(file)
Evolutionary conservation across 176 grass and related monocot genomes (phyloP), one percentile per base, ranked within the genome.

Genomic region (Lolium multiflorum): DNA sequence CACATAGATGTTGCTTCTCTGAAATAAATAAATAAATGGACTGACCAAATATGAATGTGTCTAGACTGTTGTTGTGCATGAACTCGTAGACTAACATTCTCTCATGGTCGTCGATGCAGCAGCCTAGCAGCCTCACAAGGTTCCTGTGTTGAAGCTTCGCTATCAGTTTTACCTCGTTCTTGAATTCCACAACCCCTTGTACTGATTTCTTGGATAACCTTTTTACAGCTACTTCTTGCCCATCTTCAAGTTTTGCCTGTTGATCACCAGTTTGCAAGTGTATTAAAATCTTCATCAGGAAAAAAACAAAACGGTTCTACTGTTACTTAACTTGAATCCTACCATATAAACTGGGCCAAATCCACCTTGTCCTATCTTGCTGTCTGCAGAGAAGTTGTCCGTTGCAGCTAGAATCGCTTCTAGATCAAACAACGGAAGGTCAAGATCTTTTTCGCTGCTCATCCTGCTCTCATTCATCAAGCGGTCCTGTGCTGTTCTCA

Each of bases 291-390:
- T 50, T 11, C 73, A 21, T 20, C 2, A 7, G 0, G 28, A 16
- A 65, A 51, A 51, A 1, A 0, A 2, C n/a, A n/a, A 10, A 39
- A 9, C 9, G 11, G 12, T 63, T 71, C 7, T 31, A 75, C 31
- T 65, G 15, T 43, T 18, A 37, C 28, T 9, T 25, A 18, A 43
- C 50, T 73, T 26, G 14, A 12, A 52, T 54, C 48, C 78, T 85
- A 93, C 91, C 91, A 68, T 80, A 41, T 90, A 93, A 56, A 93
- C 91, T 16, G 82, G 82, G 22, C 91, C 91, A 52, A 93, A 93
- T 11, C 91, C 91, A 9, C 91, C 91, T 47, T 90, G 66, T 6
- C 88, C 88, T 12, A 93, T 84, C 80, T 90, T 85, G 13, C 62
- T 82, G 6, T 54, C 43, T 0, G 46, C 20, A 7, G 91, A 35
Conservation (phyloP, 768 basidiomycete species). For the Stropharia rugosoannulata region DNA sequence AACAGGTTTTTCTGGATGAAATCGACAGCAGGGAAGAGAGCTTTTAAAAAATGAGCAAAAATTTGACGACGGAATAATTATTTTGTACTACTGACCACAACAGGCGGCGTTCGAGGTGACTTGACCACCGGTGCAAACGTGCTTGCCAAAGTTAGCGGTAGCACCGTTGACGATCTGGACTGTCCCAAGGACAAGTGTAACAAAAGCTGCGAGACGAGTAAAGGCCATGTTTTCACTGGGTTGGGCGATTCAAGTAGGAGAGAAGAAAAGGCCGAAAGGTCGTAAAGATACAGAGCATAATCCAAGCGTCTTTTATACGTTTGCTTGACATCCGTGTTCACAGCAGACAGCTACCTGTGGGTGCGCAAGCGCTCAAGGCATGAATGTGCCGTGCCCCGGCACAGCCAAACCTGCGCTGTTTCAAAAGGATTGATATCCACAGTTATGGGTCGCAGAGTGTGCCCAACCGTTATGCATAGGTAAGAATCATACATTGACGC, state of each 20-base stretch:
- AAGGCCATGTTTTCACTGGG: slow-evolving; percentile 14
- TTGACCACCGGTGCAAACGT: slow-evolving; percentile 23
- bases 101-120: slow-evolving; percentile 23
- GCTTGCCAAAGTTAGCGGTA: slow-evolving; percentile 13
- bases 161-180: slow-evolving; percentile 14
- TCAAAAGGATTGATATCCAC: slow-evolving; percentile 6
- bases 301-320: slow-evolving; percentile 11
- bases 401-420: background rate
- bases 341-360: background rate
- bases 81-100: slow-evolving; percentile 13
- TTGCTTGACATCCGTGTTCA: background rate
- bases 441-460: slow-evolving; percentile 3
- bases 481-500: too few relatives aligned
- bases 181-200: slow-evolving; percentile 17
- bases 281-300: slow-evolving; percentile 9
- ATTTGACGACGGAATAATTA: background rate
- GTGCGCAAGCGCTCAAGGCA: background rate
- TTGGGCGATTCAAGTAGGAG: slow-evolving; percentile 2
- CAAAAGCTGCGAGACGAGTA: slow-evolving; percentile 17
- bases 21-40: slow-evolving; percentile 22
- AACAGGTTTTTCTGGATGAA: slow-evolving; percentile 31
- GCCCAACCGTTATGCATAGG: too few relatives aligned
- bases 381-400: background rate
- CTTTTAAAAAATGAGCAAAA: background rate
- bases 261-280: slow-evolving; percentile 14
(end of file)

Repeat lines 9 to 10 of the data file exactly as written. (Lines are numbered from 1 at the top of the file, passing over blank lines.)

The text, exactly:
- A 93, C 91, C 91, A 68, T 80, A 41, T 90, A 93, A 56, A 93
- C 91, T 16, G 82, G 82, G 22, C 91, C 91, A 52, A 93, A 93